There are many phenomena in everyday life where it’s very difficult to model the problem. There are so many variables and so many dependencies that any approximation or assumption would lead to a huge errors in outputs. This is usually a combination of uncertainty and variability. Even though we have access to all the historical information, we can’t accurately predict a future outcome because of inaccurate modeling. This becomes especially relevant when we are dealing with systems where the degrees of freedom are dependent on each other. An example would be movement of fluids or kinetic modeling of gases. How do we compute the possible outcomes? How can we assess the impact of all the free variables to make sure we predict the outcome under uncertainty? Continue reading

# Tag Archives: Predictive Modeling

# Estimating The Predictability Of Time Series Data – Part II

In the previous blog post, we discussed various types of time series data. We understood the concepts of stationarity and shocks. In this blog post, we will continue to discuss how we can estimate the predictability of time series data. People say that future is unpredictable. But that’s grossly reductive! What they actually mean to say is — I’m blindly assuming that my time series data is non-stationary, so I cannot accurately predict what’s going to happen in the future. Predicting future values can open a lot of doors in the Internet of Things (IoT) ecosystem. Before we can forecast future values, it’s important to determine if the time series data exhibits any properties that can be modeled. If not, we are just dealing with chaos and no model will be good enough. But a lot of data in the real world exhibits patterns, so we just need to look at it the right way. Let’s see how we can check if the given time series data has any underlying trends, shall we? Continue reading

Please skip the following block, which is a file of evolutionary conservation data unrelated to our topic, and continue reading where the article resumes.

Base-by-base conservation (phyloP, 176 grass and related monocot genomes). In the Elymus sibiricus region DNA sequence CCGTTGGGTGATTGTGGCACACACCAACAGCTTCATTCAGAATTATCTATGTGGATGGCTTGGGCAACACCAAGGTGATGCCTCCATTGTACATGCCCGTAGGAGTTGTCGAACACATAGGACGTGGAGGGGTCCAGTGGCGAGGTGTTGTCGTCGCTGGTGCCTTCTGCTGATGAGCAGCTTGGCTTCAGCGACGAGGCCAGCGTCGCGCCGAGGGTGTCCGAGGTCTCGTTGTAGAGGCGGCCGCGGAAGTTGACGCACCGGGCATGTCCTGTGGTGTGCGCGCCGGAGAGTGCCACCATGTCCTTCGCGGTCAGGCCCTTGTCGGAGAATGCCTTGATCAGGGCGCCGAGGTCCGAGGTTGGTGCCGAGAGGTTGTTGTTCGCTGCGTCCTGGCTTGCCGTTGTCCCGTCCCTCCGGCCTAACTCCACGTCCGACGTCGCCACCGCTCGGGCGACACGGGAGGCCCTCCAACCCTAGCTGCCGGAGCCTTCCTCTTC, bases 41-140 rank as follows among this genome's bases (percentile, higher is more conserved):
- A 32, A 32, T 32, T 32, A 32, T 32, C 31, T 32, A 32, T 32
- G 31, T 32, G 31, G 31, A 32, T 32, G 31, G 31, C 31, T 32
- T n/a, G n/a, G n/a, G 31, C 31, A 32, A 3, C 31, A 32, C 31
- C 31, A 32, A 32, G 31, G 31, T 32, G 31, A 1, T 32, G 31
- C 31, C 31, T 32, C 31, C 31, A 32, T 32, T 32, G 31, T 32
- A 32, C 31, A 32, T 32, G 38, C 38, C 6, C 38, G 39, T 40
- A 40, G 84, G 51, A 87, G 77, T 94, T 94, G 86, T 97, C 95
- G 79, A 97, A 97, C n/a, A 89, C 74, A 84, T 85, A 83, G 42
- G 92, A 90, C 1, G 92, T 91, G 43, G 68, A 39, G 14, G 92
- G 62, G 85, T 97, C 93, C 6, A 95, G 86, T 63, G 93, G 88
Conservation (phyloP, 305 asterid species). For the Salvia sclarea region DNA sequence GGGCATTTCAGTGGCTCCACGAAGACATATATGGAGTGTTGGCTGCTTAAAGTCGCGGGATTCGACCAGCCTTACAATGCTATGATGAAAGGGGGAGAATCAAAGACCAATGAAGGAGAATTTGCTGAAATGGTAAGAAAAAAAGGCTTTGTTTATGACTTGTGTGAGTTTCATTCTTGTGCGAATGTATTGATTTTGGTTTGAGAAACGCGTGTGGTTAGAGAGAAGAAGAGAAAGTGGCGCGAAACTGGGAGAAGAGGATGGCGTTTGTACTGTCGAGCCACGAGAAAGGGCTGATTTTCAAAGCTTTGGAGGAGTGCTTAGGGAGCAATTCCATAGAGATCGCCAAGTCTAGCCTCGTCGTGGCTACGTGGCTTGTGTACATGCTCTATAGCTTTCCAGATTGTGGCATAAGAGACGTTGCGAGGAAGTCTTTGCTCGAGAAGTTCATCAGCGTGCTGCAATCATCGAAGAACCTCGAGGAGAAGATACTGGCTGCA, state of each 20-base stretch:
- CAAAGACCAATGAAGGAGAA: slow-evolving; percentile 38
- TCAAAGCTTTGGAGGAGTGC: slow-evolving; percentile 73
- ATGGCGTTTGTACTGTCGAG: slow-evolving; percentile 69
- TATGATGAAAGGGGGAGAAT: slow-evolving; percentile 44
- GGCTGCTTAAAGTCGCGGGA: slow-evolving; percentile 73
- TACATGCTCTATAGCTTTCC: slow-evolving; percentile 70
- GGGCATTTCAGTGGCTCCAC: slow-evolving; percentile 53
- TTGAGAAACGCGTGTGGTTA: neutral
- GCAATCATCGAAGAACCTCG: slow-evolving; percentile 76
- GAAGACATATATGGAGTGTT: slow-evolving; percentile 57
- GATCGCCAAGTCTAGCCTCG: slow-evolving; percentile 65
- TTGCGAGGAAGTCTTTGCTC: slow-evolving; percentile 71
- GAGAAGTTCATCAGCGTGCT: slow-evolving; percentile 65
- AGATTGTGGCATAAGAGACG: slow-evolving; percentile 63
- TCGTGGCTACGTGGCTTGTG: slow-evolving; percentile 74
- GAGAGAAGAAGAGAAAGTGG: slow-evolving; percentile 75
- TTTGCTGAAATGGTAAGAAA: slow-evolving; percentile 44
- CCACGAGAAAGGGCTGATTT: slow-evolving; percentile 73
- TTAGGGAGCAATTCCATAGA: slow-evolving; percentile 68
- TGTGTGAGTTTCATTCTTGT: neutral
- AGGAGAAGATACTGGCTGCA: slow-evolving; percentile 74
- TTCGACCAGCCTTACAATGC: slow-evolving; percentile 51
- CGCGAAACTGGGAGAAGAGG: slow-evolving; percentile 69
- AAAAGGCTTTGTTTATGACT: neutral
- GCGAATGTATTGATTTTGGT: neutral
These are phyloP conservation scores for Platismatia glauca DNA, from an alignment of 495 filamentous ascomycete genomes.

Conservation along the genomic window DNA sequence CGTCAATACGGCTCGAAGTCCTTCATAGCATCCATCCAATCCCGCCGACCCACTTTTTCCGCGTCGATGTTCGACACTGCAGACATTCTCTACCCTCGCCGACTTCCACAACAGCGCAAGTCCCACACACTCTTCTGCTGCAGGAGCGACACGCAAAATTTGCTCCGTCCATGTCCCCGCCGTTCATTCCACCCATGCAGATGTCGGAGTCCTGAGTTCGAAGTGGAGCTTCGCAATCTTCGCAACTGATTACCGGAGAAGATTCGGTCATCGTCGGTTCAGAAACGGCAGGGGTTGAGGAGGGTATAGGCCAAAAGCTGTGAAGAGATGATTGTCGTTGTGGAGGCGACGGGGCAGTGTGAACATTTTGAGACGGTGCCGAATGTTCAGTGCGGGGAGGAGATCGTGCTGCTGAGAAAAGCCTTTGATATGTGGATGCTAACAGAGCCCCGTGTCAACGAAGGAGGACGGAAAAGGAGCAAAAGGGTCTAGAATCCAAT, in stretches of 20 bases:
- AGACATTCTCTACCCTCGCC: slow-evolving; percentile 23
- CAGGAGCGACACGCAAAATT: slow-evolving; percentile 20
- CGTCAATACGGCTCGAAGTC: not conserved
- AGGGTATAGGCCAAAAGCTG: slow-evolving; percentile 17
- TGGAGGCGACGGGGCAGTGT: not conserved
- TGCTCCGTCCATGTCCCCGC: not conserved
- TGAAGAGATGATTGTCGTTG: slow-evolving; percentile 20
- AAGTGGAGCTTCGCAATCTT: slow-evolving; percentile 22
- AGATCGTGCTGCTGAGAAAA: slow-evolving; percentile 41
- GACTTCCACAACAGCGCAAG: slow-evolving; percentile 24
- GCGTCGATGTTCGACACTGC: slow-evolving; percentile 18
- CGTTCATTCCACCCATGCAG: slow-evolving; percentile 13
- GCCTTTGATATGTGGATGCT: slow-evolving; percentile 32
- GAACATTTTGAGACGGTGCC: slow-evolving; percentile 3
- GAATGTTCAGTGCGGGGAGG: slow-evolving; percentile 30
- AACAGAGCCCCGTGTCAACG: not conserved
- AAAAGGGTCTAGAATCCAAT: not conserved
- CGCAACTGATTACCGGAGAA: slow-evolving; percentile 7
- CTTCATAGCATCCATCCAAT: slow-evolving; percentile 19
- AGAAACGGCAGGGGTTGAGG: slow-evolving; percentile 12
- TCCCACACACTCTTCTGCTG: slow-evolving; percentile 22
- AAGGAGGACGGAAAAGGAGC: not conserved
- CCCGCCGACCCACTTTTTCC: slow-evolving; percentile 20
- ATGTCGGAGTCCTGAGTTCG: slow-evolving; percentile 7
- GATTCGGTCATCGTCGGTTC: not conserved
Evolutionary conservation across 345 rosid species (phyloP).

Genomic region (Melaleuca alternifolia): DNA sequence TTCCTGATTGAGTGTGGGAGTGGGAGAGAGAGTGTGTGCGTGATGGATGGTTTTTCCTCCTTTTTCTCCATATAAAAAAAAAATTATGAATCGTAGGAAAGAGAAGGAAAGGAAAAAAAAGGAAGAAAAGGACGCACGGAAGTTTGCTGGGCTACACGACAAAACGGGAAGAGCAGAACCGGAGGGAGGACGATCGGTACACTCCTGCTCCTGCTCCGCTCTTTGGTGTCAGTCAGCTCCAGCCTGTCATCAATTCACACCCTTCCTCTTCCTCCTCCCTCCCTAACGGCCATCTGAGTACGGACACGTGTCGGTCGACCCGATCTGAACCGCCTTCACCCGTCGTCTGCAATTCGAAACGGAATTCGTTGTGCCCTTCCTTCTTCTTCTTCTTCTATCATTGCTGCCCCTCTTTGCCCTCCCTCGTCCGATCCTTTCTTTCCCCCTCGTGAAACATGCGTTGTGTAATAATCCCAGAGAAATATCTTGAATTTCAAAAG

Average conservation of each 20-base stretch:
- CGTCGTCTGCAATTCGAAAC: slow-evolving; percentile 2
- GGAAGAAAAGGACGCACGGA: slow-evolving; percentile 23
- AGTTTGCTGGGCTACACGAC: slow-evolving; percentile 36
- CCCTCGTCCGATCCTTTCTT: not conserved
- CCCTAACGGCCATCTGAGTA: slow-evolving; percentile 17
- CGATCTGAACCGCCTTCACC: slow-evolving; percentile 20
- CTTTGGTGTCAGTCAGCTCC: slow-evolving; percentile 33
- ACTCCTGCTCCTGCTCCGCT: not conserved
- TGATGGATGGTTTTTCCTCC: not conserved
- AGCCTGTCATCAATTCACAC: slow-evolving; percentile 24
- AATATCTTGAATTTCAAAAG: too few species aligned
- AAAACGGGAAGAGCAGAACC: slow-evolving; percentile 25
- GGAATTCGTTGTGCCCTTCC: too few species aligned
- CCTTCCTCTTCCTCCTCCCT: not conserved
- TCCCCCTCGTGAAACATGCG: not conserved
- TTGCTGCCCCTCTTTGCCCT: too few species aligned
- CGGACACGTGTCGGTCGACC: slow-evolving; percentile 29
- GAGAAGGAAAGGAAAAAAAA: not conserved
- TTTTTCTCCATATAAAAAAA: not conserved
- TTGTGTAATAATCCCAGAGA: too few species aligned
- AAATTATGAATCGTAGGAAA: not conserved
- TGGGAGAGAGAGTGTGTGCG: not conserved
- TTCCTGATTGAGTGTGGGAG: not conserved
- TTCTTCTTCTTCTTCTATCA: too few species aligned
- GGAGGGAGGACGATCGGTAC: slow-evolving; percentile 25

# Estimating The Predictability Of Time Series Data – Part I

Time series data refers to a sequence of measurements made over time. The frequency of these measurements are usually fixed, say once every second or once every hour. We encounter time series data in a variety of scenarios in the real world. Some examples include stock market data, sensor data, speech data, and so on. People like to build forecasting models for time series data. This is very relevant in modeling data in the world of Internet of Things (IoT). Based on the past data, they want to predict what’s going to happen in the future. Once of the most important questions is to see whether or not we can predict something in the first place. How do we determine that? How do we check if there are underlying patterns in the time series data? Continue reading